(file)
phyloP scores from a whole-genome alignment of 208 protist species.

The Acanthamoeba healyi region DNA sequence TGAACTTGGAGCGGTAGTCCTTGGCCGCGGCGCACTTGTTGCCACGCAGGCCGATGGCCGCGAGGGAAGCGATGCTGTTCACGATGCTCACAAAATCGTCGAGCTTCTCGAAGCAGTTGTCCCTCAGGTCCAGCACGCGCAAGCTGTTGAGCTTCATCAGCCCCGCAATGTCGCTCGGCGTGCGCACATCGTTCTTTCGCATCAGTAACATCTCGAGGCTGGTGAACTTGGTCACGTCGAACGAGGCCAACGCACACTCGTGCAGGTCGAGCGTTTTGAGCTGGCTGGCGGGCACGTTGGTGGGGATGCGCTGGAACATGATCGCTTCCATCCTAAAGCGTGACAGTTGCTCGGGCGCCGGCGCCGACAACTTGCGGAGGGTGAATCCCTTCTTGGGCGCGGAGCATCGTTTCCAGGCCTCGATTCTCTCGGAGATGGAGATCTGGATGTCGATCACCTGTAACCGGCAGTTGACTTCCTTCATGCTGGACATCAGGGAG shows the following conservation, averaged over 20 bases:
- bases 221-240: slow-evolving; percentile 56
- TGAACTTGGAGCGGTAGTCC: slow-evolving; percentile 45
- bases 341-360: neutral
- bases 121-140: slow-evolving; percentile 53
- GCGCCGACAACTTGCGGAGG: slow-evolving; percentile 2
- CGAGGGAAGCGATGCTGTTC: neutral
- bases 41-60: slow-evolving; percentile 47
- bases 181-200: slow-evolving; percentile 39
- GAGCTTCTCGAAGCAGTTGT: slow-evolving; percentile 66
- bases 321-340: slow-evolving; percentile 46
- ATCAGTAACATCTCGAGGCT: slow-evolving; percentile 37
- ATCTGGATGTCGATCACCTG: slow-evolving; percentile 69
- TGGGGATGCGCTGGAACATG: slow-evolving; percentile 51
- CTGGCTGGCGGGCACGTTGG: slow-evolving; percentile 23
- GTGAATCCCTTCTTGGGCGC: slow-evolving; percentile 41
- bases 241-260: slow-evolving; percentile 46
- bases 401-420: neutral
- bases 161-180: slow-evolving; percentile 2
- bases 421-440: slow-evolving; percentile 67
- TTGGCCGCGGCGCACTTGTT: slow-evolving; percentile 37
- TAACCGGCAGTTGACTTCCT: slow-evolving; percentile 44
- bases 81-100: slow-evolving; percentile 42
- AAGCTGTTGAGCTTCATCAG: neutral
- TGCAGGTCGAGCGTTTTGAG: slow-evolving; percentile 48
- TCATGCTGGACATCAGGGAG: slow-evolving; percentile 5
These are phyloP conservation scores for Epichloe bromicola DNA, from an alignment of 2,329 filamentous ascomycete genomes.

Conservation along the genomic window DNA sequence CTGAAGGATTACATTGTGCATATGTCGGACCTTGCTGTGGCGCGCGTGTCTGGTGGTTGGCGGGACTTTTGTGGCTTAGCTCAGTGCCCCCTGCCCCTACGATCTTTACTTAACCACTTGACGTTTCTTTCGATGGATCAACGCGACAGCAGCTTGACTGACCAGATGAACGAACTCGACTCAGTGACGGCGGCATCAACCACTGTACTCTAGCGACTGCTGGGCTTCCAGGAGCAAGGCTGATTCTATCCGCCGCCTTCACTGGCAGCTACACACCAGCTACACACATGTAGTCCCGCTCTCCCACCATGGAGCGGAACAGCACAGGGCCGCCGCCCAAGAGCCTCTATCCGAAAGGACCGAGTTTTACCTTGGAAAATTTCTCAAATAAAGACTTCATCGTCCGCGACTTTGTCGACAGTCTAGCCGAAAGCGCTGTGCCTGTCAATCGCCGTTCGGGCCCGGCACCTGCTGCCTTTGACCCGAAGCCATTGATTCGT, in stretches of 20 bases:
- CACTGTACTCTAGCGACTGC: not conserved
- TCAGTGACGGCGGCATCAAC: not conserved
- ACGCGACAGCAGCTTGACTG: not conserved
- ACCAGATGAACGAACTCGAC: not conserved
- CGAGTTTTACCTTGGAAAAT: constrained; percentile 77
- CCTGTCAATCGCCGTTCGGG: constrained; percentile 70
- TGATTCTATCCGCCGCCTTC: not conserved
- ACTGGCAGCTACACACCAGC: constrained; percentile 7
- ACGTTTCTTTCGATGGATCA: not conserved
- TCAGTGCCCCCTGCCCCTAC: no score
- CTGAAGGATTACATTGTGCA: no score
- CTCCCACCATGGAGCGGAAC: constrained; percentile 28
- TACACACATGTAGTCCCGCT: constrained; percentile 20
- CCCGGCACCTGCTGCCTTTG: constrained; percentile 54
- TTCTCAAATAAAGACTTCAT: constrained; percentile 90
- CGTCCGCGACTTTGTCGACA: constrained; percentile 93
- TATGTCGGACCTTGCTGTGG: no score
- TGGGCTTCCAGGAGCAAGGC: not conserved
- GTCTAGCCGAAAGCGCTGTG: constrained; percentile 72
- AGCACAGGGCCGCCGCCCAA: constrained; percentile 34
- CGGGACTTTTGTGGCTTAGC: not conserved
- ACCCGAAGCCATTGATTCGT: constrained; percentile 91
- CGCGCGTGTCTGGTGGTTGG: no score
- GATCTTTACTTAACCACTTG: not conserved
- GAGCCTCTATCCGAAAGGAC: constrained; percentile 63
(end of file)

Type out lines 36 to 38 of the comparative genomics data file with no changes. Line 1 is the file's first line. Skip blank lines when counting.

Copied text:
- TGATTCTATCCGCCGCCTTC: not conserved
- ACTGGCAGCTACACACCAGC: constrained; percentile 7
- ACGTTTCTTTCGATGGATCA: not conserved